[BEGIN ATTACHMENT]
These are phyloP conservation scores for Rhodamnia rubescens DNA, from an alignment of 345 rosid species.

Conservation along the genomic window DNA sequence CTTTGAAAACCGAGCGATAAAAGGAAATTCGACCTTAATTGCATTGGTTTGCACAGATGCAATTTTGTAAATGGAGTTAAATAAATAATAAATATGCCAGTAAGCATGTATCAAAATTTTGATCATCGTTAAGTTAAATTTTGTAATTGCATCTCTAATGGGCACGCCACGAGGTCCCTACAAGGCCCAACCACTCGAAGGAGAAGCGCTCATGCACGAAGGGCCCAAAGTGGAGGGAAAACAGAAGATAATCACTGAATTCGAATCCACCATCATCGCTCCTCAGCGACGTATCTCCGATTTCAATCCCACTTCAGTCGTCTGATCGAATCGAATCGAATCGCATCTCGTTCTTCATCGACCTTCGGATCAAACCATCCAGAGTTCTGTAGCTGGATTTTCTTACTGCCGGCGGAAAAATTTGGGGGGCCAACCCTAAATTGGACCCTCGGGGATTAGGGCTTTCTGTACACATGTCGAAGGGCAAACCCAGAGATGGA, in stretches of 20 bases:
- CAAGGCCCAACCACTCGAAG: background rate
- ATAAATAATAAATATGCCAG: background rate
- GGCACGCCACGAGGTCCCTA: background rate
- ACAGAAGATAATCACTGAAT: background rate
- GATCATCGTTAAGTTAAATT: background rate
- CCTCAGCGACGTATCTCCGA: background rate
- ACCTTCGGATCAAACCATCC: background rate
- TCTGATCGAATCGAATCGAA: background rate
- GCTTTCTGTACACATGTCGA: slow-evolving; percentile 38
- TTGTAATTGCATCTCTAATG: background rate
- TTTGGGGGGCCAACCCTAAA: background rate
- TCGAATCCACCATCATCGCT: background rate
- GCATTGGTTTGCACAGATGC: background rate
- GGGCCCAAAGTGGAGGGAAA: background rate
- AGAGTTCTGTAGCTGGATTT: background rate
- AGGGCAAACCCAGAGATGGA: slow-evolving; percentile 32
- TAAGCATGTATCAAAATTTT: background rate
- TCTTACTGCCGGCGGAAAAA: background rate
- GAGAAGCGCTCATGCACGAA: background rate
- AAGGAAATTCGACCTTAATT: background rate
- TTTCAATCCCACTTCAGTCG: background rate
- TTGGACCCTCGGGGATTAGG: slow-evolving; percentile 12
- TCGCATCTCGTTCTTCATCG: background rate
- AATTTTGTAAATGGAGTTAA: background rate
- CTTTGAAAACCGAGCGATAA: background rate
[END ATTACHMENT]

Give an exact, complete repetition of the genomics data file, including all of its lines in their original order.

These are phyloP conservation scores for Rhodamnia rubescens DNA, from an alignment of 345 rosid species.

Conservation along the genomic window DNA sequence CTTTGAAAACCGAGCGATAAAAGGAAATTCGACCTTAATTGCATTGGTTTGCACAGATGCAATTTTGTAAATGGAGTTAAATAAATAATAAATATGCCAGTAAGCATGTATCAAAATTTTGATCATCGTTAAGTTAAATTTTGTAATTGCATCTCTAATGGGCACGCCACGAGGTCCCTACAAGGCCCAACCACTCGAAGGAGAAGCGCTCATGCACGAAGGGCCCAAAGTGGAGGGAAAACAGAAGATAATCACTGAATTCGAATCCACCATCATCGCTCCTCAGCGACGTATCTCCGATTTCAATCCCACTTCAGTCGTCTGATCGAATCGAATCGAATCGCATCTCGTTCTTCATCGACCTTCGGATCAAACCATCCAGAGTTCTGTAGCTGGATTTTCTTACTGCCGGCGGAAAAATTTGGGGGGCCAACCCTAAATTGGACCCTCGGGGATTAGGGCTTTCTGTACACATGTCGAAGGGCAAACCCAGAGATGGA, in stretches of 20 bases:
- CAAGGCCCAACCACTCGAAG: background rate
- ATAAATAATAAATATGCCAG: background rate
- GGCACGCCACGAGGTCCCTA: background rate
- ACAGAAGATAATCACTGAAT: background rate
- GATCATCGTTAAGTTAAATT: background rate
- CCTCAGCGACGTATCTCCGA: background rate
- ACCTTCGGATCAAACCATCC: background rate
- TCTGATCGAATCGAATCGAA: background rate
- GCTTTCTGTACACATGTCGA: slow-evolving; percentile 38
- TTGTAATTGCATCTCTAATG: background rate
- TTTGGGGGGCCAACCCTAAA: background rate
- TCGAATCCACCATCATCGCT: background rate
- GCATTGGTTTGCACAGATGC: background rate
- GGGCCCAAAGTGGAGGGAAA: background rate
- AGAGTTCTGTAGCTGGATTT: background rate
- AGGGCAAACCCAGAGATGGA: slow-evolving; percentile 32
- TAAGCATGTATCAAAATTTT: background rate
- TCTTACTGCCGGCGGAAAAA: background rate
- GAGAAGCGCTCATGCACGAA: background rate
- AAGGAAATTCGACCTTAATT: background rate
- TTTCAATCCCACTTCAGTCG: background rate
- TTGGACCCTCGGGGATTAGG: slow-evolving; percentile 12
- TCGCATCTCGTTCTTCATCG: background rate
- AATTTTGTAAATGGAGTTAA: background rate
- CTTTGAAAACCGAGCGATAA: background rate